The Talisker Distilleries
Robert Louis Stevenson praised it in his 1880 poem 'The Scotsman's Return from Abroad' with the words: The king o' drinks, as I conceive it, Talisker, Islay or Glenlivit. Talisker is the only distillery on the Isle of Skye, and is named for a nearby farm. It is located on a lee of Cnoc-nan-Speireag-Hawkhill, near the village of Carbost. It is built on the exposed west coast of the island, on the seaweed shores of Loch Harport and has splendid views of the Cuillins, the dramatic hills of Skye.
Founded in 1830 by two brothers, Hugh and Kenneth MacAskill, from Eigg, Hugh was a senior tenant farmer, who leased land to others. He acquired the lease of Talisker House and estate of Macleod. After their deaths the distillery was acquired by Grigor Allan, Procurator Fiscal of Morayshire, and Roderick Kemp, a wine and spirits merchant. They invested in rebuilding and refitting the distillery in the last decade of that century. It was taken over by Kemp MacAllan Distillery of Speyside and Allan and merged in 1898 to form Dailuaine-Talisker Distillery.
By 1900 the premises at Talisker were greatly extended. They included a pier, a tramway to link it to the distillery and cottages to house the employees and excise officer. The distillery became fully owned by United Distillers through some previous ownership by one of the big five in1925. Today it is operated by United Distillery for Diageo PLC.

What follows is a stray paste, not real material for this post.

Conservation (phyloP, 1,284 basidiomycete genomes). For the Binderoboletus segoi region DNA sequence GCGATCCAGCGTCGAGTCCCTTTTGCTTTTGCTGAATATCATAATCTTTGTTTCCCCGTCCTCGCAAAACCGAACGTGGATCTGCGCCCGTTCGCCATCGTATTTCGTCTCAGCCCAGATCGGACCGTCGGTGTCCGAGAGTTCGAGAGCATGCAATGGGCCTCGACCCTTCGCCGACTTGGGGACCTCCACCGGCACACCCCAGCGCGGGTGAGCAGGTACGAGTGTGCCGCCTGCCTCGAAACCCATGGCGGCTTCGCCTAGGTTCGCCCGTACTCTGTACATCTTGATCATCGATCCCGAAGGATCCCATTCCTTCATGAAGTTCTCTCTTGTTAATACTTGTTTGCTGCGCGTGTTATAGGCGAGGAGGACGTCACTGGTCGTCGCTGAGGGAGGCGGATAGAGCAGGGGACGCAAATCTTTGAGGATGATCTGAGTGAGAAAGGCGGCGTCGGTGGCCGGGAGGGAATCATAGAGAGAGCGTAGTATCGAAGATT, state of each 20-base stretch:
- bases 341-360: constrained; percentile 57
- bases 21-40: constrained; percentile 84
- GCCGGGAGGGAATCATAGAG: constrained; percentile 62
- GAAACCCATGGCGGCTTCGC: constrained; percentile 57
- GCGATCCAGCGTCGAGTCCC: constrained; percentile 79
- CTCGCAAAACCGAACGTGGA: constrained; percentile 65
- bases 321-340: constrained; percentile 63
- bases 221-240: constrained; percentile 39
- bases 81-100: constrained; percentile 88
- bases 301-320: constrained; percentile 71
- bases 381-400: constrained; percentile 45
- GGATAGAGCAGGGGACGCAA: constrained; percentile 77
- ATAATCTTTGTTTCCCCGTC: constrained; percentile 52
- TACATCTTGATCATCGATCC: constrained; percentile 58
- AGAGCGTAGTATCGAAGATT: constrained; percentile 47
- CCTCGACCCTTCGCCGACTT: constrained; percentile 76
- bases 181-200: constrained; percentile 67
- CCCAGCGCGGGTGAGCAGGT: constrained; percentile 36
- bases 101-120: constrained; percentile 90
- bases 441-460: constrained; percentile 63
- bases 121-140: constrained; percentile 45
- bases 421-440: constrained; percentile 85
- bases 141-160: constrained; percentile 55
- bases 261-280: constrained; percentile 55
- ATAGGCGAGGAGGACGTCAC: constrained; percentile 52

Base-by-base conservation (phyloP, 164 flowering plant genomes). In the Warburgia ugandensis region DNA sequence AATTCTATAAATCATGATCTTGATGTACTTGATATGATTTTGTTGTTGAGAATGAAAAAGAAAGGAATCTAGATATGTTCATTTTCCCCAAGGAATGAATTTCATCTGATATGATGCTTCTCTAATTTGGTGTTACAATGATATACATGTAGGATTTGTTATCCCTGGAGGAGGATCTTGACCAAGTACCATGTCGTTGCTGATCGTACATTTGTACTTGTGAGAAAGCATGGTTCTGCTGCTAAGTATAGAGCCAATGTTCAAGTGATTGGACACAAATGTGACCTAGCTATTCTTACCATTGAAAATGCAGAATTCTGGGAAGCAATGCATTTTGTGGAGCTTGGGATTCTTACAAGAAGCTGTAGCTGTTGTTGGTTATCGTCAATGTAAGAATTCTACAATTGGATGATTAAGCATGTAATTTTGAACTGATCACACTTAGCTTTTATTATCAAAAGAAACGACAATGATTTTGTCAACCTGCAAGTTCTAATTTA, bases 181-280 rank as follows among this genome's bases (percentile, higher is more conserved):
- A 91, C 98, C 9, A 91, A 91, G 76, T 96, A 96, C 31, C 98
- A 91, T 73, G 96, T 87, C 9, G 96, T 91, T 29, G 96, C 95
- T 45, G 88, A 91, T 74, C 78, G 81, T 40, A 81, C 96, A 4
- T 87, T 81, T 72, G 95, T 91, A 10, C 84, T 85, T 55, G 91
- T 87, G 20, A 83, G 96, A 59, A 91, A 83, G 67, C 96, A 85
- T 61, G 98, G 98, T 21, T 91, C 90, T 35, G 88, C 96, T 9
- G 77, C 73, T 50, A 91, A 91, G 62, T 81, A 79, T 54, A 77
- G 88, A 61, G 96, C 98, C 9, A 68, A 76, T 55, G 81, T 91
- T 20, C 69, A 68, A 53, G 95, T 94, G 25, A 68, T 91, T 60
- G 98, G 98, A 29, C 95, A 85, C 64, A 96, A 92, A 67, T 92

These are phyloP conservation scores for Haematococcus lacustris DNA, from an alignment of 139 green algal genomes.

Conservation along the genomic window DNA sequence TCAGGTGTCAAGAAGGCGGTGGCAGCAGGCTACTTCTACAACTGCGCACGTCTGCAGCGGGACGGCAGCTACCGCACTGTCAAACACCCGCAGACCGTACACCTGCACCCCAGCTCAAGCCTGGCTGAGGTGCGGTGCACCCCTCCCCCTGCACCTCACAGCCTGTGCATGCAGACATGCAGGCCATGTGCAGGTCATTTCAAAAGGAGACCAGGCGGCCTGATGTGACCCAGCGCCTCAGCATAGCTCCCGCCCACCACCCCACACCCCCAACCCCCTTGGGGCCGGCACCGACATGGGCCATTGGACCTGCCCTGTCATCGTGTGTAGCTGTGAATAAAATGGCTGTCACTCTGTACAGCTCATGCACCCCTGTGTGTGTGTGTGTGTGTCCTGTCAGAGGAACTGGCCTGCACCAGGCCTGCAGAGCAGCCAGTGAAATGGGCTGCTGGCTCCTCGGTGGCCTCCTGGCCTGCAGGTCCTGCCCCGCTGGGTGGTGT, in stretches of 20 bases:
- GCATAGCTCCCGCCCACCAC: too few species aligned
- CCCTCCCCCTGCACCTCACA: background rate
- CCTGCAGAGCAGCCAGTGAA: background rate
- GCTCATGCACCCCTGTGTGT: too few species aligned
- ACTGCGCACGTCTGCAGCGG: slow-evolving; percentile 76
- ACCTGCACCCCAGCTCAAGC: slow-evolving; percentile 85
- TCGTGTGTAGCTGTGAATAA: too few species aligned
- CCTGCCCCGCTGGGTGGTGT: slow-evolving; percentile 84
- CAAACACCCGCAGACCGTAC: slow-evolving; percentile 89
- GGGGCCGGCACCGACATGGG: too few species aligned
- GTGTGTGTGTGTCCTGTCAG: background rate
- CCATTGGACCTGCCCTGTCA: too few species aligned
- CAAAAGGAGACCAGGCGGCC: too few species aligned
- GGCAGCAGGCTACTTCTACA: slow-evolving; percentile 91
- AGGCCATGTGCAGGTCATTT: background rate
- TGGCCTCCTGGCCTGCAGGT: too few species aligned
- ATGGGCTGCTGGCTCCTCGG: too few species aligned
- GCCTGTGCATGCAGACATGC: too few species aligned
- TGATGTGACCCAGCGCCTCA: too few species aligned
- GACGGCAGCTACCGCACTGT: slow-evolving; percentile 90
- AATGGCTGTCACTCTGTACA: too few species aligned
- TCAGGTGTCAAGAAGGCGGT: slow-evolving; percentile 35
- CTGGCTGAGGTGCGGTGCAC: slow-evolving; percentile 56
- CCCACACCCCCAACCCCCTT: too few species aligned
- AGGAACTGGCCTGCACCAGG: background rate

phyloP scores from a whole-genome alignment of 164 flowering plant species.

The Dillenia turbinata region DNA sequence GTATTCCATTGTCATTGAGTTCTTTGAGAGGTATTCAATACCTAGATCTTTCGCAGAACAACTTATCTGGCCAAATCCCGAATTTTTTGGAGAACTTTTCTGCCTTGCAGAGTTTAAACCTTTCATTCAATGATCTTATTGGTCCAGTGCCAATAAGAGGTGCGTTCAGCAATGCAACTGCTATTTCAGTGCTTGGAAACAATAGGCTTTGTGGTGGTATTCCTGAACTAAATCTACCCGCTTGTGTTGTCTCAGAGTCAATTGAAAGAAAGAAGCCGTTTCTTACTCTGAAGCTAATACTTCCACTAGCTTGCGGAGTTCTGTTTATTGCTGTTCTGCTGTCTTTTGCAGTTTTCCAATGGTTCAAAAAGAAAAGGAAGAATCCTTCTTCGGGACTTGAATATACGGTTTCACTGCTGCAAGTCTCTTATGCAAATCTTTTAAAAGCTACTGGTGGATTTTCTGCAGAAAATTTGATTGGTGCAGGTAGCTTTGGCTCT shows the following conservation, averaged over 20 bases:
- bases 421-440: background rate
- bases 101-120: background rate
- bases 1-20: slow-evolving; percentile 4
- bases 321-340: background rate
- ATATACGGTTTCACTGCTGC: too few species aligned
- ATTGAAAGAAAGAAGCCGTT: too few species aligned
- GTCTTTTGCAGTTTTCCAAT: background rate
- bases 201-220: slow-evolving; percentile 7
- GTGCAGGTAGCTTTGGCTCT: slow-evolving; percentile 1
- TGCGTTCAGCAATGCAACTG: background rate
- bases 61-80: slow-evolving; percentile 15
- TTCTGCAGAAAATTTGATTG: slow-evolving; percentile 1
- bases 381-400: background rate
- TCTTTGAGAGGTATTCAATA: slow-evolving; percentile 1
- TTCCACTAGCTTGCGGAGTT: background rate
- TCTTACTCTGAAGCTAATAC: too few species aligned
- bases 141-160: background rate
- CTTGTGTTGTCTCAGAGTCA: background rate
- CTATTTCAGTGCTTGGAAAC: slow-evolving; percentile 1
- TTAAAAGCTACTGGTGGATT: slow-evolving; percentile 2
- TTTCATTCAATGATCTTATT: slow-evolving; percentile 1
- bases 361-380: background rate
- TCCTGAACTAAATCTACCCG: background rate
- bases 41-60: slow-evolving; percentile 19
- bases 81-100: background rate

Till 1928 the distillery used the triple distillation process though now it uses the standard double distillation. The distillery was severely damaged in a fire in 1960 but five exact replicas of the first stills were rebuilt. Of these, two are wash stills and three are spirit stills. The stills continue to use condensing coils rather than a modern condenser which gives the whisky a fuller flavor. The wash stills have U-shaped lye pipes to take the vapour. A small secondary pipe recycles some of the vapour back to the still.
The water used in production is from a burn on Cnoc Nan Speireag Hawk Hill which flows over peat, adding distinctive peatiness to the whisky. The distillery continues to use the traditional wooden fermentation vats or wash backs. Its own floor malting was demolished in 1972. The distillery primarily bottles a 10 year old Single Malt which was chosen in 1988 by United Distillers for their Classic Malts series.
This 10 year old single malt Scotch whisky, the only one made on the Isle of Skye is golden, shot with pink. It is bottled at 45.8% alcohol and has a warm smoky aroma and welcoming taste, leaving a gentle lingering of peat smoke. There are some limited 20, 25 and 40 year old bottling which are outstanding.